The program has quoted that, "Blood Brother's is the musical for those who don't like musicals." I agree. It feels rock and roll. It really is barely noticeable that they are singing their dialogues and thoughts.
Blood Brothers is a musical/play about twins who are separated at birth. The one adopted has lived a privileged life, the other, not so much, in fact, he belonged to an impoverished family. I love how they have paralleled songs about Marilyn Monroe's life to the story line. Very effective but eventually melancholic.
The most memorable thing about this performance for me is John Mann. I'm embarrass to say that I don't know him or his work at all (Spirit of the West). He plays this somewhat devil like narrator. He's fantastic - he reminds me of the butler in the Rocky Horror Picture Show, but in sexy kind of Seal kind of way. He sang in this commanding, concise but hypnotic devilish cadence.
Blood Brothers is at Granville Island, Arts Club Theatre until December 31st.
Before the play, we went into the Backstage Lounge for dinner, it is convenient because it is connected to the theatre, plus you get a 15% discount if you are going to the show. I had the duck pizza with hoisin sauce. Well, I'm definitely copying that recipe - went very well with a glass of cab.
Sunday, November 20, 2011
Sunday, November 13, 2011
I happened to come upon nineteenth century China in Snow Flower and the Secret Fan in a lounge of a hospital. It took me to a journey into rural Hunan province during the "footbinding" era. Apparently, these teeny weeny feet (size of cigarette pack) were considered highly erotic. These poor women who belonged in the upper crust of society endured torture and sometimes death when they were about 5 years old in order to have these "lotus" shape feet (that usually stunk and rotted) so they can be "sexy" when they are of marrying age. These perfect tiny feet it seemed, can land you a wealthy husband (which were always the objective).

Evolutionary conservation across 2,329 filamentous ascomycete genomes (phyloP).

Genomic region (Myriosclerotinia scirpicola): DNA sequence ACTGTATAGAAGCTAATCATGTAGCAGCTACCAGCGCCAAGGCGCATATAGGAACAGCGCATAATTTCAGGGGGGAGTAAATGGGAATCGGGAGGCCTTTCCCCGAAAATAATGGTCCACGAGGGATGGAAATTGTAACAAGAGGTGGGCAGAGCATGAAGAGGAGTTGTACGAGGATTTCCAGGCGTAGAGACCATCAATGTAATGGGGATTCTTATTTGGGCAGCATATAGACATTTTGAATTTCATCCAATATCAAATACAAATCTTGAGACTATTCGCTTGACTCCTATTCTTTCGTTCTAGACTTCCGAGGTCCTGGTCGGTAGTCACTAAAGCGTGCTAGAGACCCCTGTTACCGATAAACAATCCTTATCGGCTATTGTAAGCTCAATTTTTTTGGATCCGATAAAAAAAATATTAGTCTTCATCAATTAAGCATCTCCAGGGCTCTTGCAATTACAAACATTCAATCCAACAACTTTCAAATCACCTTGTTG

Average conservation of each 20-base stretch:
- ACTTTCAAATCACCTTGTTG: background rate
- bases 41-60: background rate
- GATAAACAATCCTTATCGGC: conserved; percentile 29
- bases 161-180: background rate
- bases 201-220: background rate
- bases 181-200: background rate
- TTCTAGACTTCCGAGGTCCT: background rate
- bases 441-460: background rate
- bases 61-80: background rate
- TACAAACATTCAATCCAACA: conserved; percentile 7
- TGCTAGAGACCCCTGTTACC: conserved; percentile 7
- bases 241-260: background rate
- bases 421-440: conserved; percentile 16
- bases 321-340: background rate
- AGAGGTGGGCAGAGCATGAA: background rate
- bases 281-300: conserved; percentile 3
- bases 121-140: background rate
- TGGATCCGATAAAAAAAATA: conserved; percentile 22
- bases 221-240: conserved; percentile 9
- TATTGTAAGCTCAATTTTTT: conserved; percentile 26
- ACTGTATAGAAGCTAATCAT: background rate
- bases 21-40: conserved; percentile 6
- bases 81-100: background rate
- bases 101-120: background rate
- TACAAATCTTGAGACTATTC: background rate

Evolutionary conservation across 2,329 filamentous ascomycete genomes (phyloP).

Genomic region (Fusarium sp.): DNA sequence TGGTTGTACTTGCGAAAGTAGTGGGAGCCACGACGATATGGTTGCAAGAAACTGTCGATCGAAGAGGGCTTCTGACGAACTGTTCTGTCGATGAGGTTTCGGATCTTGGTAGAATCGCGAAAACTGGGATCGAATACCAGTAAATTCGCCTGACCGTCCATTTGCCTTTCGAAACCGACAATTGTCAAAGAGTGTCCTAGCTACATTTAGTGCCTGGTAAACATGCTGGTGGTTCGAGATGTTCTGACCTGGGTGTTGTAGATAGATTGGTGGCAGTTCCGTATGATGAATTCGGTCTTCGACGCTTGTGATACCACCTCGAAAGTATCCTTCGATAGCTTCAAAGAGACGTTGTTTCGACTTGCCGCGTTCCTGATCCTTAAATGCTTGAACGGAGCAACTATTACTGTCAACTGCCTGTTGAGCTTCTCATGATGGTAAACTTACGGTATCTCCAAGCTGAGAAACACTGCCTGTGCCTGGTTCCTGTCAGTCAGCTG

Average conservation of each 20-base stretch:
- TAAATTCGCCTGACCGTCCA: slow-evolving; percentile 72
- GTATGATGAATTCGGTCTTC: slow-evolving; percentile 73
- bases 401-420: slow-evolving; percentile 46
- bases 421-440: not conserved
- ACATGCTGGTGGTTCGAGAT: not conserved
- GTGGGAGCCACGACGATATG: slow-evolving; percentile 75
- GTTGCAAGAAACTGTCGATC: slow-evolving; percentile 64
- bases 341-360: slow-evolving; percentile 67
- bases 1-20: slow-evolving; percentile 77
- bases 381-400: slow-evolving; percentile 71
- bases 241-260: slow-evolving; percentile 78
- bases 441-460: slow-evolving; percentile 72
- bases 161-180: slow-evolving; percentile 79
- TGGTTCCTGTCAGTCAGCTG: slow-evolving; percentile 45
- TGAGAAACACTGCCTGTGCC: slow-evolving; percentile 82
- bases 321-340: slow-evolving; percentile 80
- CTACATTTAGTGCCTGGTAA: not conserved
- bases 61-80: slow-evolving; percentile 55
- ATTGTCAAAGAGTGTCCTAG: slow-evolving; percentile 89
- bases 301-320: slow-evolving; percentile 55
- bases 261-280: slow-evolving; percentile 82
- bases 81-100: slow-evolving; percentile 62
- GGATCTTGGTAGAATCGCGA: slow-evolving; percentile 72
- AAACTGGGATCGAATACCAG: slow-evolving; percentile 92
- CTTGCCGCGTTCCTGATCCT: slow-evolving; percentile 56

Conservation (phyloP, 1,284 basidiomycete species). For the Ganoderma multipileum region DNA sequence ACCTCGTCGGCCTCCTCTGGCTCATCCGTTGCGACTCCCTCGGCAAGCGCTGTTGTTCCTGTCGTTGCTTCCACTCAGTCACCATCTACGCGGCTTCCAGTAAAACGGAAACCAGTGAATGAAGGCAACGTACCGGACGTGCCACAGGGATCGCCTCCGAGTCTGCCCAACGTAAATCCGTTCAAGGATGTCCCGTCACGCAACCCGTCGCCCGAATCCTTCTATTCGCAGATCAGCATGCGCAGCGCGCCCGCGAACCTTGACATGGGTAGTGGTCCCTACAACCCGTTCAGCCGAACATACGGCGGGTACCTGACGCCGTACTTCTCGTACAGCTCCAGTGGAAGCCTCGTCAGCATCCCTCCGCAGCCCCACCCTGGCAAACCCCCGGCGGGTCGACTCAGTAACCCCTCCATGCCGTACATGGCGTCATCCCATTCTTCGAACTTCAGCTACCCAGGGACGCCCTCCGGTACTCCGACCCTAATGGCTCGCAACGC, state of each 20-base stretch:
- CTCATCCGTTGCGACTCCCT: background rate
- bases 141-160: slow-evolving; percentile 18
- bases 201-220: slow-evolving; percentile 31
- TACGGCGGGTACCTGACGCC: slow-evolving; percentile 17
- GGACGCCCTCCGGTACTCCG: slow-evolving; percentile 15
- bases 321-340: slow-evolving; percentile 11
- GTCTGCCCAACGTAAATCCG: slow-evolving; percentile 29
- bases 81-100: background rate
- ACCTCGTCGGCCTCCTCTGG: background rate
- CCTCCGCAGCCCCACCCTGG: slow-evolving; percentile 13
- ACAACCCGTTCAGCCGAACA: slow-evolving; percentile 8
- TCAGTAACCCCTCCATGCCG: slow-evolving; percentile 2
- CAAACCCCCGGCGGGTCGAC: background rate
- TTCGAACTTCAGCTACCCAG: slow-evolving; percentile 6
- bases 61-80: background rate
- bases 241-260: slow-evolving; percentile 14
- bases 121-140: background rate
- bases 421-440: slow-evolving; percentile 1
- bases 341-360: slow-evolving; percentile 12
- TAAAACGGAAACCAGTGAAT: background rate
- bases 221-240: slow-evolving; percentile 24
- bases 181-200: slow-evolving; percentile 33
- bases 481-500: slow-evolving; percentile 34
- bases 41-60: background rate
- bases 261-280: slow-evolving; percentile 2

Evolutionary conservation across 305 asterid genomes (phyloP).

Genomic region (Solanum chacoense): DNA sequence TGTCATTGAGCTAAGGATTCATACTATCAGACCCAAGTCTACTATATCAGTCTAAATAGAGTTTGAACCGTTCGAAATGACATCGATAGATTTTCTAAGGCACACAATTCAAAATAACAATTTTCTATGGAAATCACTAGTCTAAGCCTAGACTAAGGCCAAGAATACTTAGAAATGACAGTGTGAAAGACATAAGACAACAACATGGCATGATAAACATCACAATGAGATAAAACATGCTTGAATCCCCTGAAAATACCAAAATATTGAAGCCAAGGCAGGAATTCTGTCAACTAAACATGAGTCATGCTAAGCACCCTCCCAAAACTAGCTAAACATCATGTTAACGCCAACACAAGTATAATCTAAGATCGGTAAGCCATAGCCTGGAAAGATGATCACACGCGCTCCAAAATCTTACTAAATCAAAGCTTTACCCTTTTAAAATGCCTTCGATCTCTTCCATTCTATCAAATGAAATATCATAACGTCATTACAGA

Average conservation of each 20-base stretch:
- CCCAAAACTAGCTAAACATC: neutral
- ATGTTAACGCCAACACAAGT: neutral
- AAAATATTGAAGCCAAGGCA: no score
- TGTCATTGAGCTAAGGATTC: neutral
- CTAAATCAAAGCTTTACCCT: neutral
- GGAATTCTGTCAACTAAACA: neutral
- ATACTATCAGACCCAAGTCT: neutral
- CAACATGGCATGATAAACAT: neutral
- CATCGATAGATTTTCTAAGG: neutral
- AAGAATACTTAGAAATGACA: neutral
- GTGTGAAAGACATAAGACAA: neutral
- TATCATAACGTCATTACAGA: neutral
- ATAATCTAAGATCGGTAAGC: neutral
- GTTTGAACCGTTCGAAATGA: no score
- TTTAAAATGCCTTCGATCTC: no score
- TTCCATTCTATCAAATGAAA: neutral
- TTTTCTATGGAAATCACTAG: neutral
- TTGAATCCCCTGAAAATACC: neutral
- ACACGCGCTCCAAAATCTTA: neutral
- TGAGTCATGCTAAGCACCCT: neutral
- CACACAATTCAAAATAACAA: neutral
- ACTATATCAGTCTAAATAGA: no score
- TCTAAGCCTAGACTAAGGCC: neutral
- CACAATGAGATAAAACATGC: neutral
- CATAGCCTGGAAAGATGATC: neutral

But this book was so much more, it was also about the life of girls in the era and how they were basically raised to be part of their husband's family, their secret language called Nu Shu which they used to secretly communicate with each other and their relationships with each other and their husband's families.
As I was reading it, I couldn't help but to juxtapose it with Jane Auten's, Pride and Prejudice, which was in the same era. A world apart, but ultimately, it's also about looking for wealthy husbands. Sigh... sad.
Friday, November 11, 2011
The Penelopiad is Margaret Atwood's interpretation of Homer's, The Odyssey. At the center of it all is Penelope, and surrounding her are her many maids, who also play the other many parts.
There are occasions when this play made me uncomfortable. It is quite disconcerting watching women be men (It's interesting to see the women be the offender as men, and do a costume adjustment in front of you, to become the victim). Art isn't always beautiful, sometimes, it's there to provoke and illicit emotions -- whether positive or negative is irrelevant. This play did just that.
This is not a feel good story, and it's not for mainstream taste. But I do like it and recommend it. It is playing at the Stanley Theatre until Sunday, November 20.